Thesis

Beetle Response to Seasonal Prescribed Fire in Blue Oak (Quercus douglasii) Woodlands of Big Chico Creek Ecological Reserve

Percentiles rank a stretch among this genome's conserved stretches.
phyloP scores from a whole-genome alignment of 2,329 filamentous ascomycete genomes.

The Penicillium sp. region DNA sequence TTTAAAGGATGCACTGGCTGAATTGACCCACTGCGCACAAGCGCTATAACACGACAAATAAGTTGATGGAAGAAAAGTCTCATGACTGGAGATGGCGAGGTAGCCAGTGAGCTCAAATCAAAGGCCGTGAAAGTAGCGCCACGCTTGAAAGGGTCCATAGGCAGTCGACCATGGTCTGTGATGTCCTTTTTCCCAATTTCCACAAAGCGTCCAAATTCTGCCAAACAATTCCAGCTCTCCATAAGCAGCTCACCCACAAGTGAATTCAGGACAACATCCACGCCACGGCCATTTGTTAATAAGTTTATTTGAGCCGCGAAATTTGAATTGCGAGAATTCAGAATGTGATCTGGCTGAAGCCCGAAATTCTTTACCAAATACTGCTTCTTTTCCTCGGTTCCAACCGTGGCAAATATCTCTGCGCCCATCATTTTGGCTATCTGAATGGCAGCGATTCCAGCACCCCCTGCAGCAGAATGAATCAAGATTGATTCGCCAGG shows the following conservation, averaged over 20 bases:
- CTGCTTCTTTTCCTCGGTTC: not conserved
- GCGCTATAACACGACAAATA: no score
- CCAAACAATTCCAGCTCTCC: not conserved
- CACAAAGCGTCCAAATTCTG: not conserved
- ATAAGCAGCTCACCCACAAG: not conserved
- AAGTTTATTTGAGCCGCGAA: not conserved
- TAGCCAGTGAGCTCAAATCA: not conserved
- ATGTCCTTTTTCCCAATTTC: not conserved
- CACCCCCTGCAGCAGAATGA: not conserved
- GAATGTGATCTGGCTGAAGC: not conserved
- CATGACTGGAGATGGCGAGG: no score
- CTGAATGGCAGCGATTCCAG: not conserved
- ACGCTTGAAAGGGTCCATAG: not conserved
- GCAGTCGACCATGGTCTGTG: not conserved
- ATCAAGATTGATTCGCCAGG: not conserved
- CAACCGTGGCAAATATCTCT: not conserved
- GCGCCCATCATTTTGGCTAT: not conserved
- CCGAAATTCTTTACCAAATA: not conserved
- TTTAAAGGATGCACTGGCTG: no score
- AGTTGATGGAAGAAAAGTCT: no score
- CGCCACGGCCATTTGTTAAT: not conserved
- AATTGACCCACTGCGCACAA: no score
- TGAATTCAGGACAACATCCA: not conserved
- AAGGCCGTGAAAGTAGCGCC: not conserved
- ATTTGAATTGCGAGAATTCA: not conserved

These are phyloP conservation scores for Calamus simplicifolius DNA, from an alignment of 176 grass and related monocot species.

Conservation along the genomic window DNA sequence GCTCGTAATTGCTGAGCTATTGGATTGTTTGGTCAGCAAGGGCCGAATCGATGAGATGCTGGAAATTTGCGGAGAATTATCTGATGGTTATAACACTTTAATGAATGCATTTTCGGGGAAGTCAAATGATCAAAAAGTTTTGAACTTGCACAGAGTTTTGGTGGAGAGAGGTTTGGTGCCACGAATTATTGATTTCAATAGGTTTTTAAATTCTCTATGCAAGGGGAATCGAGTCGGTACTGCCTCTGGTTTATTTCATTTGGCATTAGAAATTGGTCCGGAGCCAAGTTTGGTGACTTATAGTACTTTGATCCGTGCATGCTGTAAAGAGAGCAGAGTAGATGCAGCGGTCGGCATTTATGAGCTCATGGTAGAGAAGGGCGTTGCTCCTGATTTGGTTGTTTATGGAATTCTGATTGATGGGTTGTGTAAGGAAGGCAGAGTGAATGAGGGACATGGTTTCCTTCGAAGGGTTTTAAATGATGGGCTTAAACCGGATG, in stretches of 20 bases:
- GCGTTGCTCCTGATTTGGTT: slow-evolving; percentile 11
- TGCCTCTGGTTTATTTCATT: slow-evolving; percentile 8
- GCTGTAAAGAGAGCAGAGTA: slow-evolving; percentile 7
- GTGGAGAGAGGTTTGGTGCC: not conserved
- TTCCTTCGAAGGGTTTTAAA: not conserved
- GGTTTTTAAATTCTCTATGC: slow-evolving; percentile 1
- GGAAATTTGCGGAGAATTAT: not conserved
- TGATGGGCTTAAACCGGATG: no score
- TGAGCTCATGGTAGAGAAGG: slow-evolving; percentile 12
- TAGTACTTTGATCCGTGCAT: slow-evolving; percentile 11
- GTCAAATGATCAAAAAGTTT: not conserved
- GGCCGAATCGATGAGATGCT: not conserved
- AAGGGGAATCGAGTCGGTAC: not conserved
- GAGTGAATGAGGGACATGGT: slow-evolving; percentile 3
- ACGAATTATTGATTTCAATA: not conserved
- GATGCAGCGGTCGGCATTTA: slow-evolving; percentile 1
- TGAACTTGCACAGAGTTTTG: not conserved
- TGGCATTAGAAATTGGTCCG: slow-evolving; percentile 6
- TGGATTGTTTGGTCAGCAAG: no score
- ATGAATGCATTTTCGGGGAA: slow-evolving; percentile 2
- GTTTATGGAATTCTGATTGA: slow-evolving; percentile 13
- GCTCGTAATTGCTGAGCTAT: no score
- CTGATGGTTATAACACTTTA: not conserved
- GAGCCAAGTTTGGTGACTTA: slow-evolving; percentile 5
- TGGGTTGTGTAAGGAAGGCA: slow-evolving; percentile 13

ABSTRACT BEETLE RESPONSE TO SEASONAL PRESCRIBED FIRE IN BLUE OAK (Quercus douglasii) WOODLANDS OF BIG CHICO CREEK ECOLOGICAL RESERVE by Mark Louis Lynch Master of Science in Biological Sciences California State University, Chico Spring 2011 Fire is an integral component of terrestrial ecosystem processes. The timing, intensity and frequency of fires influence ecosystem responses throughout the world. Prescription burns have been widely reintroduced into fire-adapted systems in order to restore natural processes, control exotic species, and other unwanted vegetation. The majority of studies examining the effects of prescribed fire have predominately focused on vascular vegetation; largely ignoring species in higher trophic levels. Beetles occupy multiple trophic levels as consumers, serving as decomposers, herbivores, predators, and scavengers. In order to improve our understanding of arthropod responses to seasonal variation in prescribed fire, I examined the effects of spring (late wet-season) and fall (early wet-season) prescribed fires on ground cover structure (bare ground, leaf litter, plant stem density) and ground-dwelling beetle guilds in blue oak (Quercus Douglassii) woodlands of Big Chico Creek Ecological Reserve (BCCER), Butte County, California. The study was conducted on twelve quarter hectare (50 m x 50 m) sites. Ground cover and beetles were sampled pre-treatment in April and early May 2007, followed by burning four sites (spring treatment) in late May 2007. Four more sites were burned (fall treatment) in early November 2007, with the four remaining sites left unburned (control). Post treatment sampling of ground cover and beetles occurred in April and early May 2008. Burn Severity was similar between spring and fall burn treatments, but fall burns experienced the highest variability in burn severity between sties. Bare ground increased and leaf litter decreased significantly in both spring and fall burn sites. Plant stem density decreased in fall burns, but did not change in spring burns. Overall beetle density decreased in fall and spring burn sites, but the differences were not significant between treatments. Beetle density in fall burn treatments tended to be lower than spring sites, but the response may have been complicated by temporal recovery between fall and spring treatments. With respect to guilds, seed eaters showed a strong negative correlation to burn severity and bare ground but a positive correlation to leaf litter, suggesting bare ground was associated with vital resource losses. Fire prescription studies conducted in California most often implement fire treatments with the support of professional private/government fire crews allowing burns to take place in drier conditions than allowed by burn permits issued to the public. The differences in prescription timing between public burn periods and that allowed by professional fire crews may affect plant and animal species differently due to the phenology and activity of species present at the time of burn prescriptions. Although fires decreased beetle density, results of the study did not show wet-season burn timing (spring and fall burn prescriptions) to have a negative effect in ground-dwelling beetle assemblages. The decrease in plant stem density in fall burns but not in spring burn sites suggests burn timing influenced plant stem density response and could prove useful in land management planning. Thus, burn timing appears to have significantly affected plant response, but had minimal influence on beetle response; suggesting spring and fall burn prescriptions can be utilized as a management tool without a dramatic impact on beetle guild assemblages present.

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